Consider stakeholder outreach and education, transport modes that offer an alternative to driving, performance measurement, and area geography with high importance in the planning phase for road pricing programs.
Experience from road pricing programs in Europe and Asia
Made Public Date
03/31/2011

587

Singapore

1042

Czech Republic

352

Germany

86

London
England

1043

The Hague
Netherlands

189

Stockholm
Sweden
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Identifier
2011-00573

Reducing Congestion and Funding Transportation Using Road Pricing In Europe and Singapore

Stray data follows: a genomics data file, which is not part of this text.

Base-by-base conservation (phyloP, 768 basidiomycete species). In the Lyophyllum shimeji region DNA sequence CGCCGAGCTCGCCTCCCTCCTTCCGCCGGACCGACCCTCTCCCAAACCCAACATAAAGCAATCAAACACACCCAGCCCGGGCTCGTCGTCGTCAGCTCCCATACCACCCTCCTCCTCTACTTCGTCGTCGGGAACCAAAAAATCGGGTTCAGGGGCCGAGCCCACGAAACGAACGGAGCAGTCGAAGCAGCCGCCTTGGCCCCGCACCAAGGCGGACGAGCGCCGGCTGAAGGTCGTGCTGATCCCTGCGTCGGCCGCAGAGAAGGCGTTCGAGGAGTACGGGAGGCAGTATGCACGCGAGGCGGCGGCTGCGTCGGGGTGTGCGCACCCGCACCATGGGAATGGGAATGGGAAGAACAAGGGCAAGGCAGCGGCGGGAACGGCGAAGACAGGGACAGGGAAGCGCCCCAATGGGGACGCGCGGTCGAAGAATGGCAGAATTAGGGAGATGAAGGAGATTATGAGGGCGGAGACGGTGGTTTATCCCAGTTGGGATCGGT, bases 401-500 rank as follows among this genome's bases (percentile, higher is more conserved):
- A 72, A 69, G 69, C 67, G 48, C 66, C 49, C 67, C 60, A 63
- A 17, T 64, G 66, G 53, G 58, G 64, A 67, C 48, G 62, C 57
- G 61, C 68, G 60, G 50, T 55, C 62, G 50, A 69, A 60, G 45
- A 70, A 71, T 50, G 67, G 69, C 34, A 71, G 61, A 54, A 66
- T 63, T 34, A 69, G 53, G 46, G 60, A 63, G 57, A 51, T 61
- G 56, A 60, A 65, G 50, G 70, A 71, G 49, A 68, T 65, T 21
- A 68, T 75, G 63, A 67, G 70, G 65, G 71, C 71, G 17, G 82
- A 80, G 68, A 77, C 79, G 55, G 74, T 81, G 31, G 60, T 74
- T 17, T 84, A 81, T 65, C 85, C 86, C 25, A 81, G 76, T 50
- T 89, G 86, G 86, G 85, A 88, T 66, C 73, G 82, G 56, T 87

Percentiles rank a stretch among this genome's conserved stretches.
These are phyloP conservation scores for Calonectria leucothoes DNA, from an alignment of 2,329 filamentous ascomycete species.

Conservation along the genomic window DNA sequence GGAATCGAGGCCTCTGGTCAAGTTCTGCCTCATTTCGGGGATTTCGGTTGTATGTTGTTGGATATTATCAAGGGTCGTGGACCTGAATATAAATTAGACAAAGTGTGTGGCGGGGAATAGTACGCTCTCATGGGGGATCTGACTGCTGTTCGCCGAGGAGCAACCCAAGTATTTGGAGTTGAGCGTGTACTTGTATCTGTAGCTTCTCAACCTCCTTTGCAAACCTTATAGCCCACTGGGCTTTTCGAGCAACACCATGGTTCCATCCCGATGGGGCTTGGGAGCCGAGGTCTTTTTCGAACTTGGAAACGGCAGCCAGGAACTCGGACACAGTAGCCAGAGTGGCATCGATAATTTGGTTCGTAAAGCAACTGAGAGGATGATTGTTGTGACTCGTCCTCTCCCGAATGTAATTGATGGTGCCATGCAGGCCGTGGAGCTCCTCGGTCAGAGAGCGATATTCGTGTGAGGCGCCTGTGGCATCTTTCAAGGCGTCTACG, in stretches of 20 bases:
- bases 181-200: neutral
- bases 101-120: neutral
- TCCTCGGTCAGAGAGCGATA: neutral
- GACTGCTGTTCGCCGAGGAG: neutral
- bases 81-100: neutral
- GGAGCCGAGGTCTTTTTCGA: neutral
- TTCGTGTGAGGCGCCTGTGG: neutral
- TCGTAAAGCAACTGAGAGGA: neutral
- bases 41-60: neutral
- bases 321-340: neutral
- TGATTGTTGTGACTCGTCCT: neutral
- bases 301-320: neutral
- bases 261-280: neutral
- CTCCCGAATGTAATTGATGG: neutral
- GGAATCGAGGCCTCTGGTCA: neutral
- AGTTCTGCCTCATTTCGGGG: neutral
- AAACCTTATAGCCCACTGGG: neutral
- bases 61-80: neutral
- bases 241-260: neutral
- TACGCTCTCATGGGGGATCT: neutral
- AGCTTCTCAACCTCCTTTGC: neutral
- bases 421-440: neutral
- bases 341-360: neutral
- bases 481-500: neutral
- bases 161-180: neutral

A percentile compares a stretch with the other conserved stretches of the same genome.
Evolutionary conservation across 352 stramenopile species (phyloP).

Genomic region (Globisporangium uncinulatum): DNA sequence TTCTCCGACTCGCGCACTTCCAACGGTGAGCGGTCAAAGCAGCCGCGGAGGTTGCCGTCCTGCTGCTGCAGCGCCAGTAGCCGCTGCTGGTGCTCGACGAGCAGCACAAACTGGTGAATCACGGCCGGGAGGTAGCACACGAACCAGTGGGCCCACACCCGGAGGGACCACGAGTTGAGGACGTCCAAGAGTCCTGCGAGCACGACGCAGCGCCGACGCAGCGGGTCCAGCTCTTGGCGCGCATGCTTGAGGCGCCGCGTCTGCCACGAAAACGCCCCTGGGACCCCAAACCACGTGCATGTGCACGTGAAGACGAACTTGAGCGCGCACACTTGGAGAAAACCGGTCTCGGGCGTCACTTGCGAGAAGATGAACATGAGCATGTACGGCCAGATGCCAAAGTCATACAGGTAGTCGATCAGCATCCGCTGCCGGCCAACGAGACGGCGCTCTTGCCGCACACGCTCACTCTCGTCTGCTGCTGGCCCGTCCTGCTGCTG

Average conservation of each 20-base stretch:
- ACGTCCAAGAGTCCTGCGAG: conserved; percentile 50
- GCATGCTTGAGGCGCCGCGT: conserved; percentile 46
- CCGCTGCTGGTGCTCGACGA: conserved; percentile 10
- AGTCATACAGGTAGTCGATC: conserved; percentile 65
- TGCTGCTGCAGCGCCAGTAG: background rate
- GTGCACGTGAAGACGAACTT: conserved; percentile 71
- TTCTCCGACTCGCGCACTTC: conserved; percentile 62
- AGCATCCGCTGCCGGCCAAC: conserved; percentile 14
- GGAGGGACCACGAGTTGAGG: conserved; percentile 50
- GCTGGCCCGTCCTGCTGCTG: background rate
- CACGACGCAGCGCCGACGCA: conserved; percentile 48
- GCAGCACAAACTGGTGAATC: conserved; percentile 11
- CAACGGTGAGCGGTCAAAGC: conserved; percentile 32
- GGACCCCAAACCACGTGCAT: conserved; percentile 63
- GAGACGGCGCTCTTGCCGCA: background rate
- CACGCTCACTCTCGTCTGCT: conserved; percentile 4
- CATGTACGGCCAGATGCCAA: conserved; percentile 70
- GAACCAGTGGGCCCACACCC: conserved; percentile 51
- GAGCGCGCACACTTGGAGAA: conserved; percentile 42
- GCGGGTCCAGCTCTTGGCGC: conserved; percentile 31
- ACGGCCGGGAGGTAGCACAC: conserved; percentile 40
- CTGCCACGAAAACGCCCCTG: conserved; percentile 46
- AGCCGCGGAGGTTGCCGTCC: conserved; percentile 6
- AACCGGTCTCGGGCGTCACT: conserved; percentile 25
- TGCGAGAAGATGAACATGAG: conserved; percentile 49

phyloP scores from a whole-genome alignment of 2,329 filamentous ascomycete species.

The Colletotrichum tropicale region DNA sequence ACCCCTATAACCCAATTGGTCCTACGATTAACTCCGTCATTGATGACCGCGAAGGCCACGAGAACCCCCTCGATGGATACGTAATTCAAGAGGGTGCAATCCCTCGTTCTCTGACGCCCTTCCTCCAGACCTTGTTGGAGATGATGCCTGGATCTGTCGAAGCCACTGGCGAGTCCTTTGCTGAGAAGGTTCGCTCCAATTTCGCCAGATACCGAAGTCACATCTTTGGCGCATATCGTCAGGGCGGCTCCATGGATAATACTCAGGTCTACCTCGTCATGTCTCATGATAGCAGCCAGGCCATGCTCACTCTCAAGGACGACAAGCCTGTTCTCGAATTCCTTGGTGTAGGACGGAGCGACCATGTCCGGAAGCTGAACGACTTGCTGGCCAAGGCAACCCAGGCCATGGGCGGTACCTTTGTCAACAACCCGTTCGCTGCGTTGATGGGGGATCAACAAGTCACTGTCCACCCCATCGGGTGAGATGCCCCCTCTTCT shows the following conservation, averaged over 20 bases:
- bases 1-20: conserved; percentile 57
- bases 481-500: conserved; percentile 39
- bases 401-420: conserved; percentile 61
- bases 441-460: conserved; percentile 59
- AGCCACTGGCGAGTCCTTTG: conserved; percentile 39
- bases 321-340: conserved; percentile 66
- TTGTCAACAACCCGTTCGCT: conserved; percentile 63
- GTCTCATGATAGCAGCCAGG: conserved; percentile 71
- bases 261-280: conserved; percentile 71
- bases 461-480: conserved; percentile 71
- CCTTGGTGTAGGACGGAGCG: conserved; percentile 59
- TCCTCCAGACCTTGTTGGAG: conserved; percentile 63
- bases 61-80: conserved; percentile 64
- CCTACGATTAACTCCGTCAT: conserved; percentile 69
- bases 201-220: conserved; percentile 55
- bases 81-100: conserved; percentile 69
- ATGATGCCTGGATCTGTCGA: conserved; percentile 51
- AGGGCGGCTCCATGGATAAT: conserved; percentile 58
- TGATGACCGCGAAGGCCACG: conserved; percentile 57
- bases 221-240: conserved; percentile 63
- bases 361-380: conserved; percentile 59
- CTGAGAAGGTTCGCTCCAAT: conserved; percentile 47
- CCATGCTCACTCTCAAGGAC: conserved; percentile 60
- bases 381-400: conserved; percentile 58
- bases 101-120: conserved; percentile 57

Background

Road pricing projects have been implemented in many parts of the world, notably in the Czech Republic, Germany, Singapore, Sweden, the United Kingdom, and the Netherlands. A scan team from the United States traveled to Europe and Singapore to meet with transportation officials involved in implementation of road pricing programs and to learn firsthand about their approaches and practices.

The scan tour was sponsored by the American Association of State Highway and Transportation Officials (AASHTO), the Federal Highway Administration (FHWA), and the National Cooperative Highway Research Program (NHCRP). The 10 members of the multidisciplinary scan team included transportation professionals from four State departments of transportation (DOT), one regional transportation agency, FHWA, the Federal Transit Administration (FTA), and private industry.